One of the most asked questions I get from clients is, "What are court costs?"
Court costs are essentially a figure that a judge orders to be paid by one party to another, after the conclusion of a matter. Sometimes, costs are ordered after an interim hearing, sometimes they are awarded after a trial.
Probably the biggest misconception about costs is that they will be awarded in an amount that will pay for all of a person’s legal fees. This is very rarely the case. But costs are often awarded in smaller amounts during the course of litigation.
Clients need to understand that the judge in a matter has absolute discretion as to whether to order any amount of court costs. There is no absolute right to costs in a matter, regardless of the outcome of the proceedings. The judge may consider a number of things, including the result in the proceeding, any offers to settle that the parties have made in writing as well as other factors such as:
• The amount claimed and the amount recovered in the proceeding;
• The complexity of the proceeding;
• The importance of the issues;
• The conduct of any party which tended to shorten or lengthen unnecessarily the duration of the proceeding;
• Whether any step in the proceeding was improper, vexatious or unnecessary;
• A party’s denial or refusal to admit anything which should have been admitted;
• If there are other parties to the proceeding who are seeking costs and any costs awards granted to those parties;
• Any other matter relevant to the question of costs.
In many cases, costs are ordered as a "punishment" of sorts when a judge determines that a person has conducted him or herself poorly during a proceeding.
For example, in the recently decided case of Price v. LaFlamme, the judge chastised the mother for doing everything possible to discourage an early resolution of the matter. He determined that the mother may have been trying to drag out proceedings until the father ran out of money to keep fighting the custody battle. The judge further determined that the mother did not instruct her lawyer to compromise and stick to relevant issues and that "no method of delay was avoided."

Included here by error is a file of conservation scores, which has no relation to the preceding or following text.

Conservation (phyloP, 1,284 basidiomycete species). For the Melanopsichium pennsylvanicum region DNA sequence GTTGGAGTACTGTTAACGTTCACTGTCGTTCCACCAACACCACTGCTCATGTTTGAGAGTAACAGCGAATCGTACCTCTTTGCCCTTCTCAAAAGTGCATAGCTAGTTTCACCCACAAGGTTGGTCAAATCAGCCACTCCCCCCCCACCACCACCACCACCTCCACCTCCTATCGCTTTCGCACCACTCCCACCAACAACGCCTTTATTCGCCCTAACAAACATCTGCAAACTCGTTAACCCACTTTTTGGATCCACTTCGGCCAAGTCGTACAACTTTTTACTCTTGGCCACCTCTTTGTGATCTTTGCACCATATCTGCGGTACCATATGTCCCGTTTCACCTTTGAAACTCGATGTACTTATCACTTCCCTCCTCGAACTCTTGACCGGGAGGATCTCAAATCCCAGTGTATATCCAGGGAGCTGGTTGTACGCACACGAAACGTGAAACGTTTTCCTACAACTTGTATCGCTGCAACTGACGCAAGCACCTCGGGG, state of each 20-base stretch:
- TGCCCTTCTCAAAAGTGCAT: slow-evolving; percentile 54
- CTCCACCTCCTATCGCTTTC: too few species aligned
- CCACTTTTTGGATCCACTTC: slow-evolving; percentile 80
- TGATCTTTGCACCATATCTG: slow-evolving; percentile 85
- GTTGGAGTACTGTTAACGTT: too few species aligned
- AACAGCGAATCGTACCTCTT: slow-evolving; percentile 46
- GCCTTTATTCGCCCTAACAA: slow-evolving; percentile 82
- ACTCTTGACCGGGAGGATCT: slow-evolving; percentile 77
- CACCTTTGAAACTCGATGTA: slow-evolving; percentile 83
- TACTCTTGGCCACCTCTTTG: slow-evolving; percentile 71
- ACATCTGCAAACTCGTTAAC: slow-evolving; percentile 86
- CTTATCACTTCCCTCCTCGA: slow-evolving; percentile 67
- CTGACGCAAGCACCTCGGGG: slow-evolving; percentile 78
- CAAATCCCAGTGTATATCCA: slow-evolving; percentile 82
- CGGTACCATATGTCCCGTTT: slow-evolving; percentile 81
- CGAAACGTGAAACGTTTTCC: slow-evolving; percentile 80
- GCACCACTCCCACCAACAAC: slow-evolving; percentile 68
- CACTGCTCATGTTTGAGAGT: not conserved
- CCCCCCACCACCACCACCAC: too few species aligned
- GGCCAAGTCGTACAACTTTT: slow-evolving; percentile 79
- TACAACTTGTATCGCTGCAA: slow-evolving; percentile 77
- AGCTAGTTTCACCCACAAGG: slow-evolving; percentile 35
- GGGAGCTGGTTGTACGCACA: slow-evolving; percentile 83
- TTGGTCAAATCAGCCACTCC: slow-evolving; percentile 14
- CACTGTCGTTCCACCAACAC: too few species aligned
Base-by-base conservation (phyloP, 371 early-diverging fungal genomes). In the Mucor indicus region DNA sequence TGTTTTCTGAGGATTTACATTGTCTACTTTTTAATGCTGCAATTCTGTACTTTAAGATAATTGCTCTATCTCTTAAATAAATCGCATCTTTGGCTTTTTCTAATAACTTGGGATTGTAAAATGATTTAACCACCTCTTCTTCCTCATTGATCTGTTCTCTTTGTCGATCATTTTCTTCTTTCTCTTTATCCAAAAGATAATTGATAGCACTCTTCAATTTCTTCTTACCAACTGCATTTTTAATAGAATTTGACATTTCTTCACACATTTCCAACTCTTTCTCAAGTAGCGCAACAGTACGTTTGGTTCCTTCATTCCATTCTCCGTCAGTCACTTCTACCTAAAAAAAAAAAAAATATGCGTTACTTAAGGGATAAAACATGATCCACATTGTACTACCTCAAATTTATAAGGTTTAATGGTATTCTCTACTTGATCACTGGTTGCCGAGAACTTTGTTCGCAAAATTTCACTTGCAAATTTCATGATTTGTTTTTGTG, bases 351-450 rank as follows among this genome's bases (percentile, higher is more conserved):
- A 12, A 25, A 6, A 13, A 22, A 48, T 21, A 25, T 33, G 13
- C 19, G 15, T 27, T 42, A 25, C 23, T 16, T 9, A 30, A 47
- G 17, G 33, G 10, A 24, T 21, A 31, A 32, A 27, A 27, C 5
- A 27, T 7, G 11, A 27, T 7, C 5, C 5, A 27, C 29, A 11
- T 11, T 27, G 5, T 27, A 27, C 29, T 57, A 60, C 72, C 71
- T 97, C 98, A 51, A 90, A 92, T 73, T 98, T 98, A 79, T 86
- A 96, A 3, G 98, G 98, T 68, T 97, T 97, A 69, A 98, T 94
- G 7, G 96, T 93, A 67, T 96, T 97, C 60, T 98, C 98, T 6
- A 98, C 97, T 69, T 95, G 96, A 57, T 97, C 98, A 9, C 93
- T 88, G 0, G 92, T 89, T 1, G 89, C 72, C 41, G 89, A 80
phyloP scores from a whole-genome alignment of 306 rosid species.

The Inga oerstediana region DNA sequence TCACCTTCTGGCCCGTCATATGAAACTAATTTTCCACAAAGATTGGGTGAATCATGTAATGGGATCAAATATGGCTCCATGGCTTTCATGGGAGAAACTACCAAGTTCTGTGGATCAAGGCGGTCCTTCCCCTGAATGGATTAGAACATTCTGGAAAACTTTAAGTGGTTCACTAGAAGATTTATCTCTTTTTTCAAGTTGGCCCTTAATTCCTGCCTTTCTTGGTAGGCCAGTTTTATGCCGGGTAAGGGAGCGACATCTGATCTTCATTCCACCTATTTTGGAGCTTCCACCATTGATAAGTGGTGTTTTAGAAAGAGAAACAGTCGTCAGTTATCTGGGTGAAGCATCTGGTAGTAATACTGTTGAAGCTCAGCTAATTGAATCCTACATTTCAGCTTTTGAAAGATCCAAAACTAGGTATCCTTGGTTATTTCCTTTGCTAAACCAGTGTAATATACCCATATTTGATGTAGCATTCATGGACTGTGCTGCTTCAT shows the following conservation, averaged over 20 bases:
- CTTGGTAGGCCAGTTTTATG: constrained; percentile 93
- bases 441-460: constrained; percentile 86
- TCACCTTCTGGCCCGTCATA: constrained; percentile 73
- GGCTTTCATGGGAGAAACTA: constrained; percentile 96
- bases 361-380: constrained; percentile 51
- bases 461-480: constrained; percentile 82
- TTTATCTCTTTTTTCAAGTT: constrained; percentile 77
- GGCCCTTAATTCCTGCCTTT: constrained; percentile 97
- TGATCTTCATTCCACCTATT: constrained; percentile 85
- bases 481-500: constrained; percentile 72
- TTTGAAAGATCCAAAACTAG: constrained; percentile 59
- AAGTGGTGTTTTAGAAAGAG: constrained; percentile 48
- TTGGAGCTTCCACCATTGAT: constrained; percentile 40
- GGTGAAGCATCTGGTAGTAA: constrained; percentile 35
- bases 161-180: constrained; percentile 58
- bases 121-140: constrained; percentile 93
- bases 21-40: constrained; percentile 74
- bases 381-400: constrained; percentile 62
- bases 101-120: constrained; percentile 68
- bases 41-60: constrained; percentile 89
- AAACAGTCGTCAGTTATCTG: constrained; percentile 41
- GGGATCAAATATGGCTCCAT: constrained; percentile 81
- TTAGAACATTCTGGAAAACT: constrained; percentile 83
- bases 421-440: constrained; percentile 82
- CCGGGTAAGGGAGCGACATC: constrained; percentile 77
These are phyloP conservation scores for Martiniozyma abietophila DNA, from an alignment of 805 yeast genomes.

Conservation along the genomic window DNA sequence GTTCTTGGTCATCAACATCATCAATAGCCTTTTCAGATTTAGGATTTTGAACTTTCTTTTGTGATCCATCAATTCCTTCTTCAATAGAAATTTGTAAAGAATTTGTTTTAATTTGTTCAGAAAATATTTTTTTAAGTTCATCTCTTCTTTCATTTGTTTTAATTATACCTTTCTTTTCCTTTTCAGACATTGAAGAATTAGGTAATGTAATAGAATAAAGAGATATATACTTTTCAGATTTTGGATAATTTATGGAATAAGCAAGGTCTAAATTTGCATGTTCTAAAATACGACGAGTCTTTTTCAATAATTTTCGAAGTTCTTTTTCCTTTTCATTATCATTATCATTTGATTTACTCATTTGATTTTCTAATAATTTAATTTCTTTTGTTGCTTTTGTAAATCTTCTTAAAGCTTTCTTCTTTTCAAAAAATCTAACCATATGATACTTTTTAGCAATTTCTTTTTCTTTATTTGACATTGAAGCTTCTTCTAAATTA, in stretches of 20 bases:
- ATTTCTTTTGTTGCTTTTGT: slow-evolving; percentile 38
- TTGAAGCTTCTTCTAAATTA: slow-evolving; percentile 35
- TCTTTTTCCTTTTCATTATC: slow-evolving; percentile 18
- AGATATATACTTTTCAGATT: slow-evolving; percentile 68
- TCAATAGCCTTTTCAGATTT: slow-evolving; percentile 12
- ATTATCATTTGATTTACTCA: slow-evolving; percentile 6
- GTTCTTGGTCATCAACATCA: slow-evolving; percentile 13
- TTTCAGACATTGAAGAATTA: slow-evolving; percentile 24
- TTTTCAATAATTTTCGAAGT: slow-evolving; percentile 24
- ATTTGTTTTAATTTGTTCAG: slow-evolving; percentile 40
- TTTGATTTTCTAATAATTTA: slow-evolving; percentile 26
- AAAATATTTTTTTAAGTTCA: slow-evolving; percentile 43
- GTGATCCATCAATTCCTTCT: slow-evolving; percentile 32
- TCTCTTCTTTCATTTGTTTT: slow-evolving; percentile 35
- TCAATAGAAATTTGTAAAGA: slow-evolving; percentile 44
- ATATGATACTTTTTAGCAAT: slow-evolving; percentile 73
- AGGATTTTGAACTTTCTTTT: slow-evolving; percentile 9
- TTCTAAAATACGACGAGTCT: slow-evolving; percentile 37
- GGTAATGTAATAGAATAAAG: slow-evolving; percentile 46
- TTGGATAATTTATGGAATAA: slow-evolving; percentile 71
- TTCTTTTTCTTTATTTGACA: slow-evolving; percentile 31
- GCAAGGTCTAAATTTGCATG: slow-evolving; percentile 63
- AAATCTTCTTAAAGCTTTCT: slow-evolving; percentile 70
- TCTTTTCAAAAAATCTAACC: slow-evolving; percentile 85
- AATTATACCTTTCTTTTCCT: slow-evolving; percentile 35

The conclusion was that by behaving in this manner, the mother also inappropriately used the court’s resources.
The ultimate decision was that after years of complex, irrelevant, drawn-out litigation, the father was entitled to a cost awarded in excess of $83,000. While this is a rarely seen and very large award (cost awards are often only a few hundred dollars), it does potentially speak to the fact that judges are growing tired of parties fighting for the sake of fighting and they want to see people making greater efforts to resolve matters without lengthy litigation.
Given the hardship that litigation places on parties and their children and this very clear message from the court about deliberately dragging out court proceedings, it makes sense that parties and their lawyers should be making reasonable efforts to resolve matters without going to court, using mediation and counselling services, and only litigating when all other reasonable efforts have proved unsuccessful.
» Kelli Potter is a lawyer with Paterson, Patterson, Wyman and Abel, with offices in Brandon, Neepawa and Virden.
Republished from the Brandon Sun print edition March 9, 2013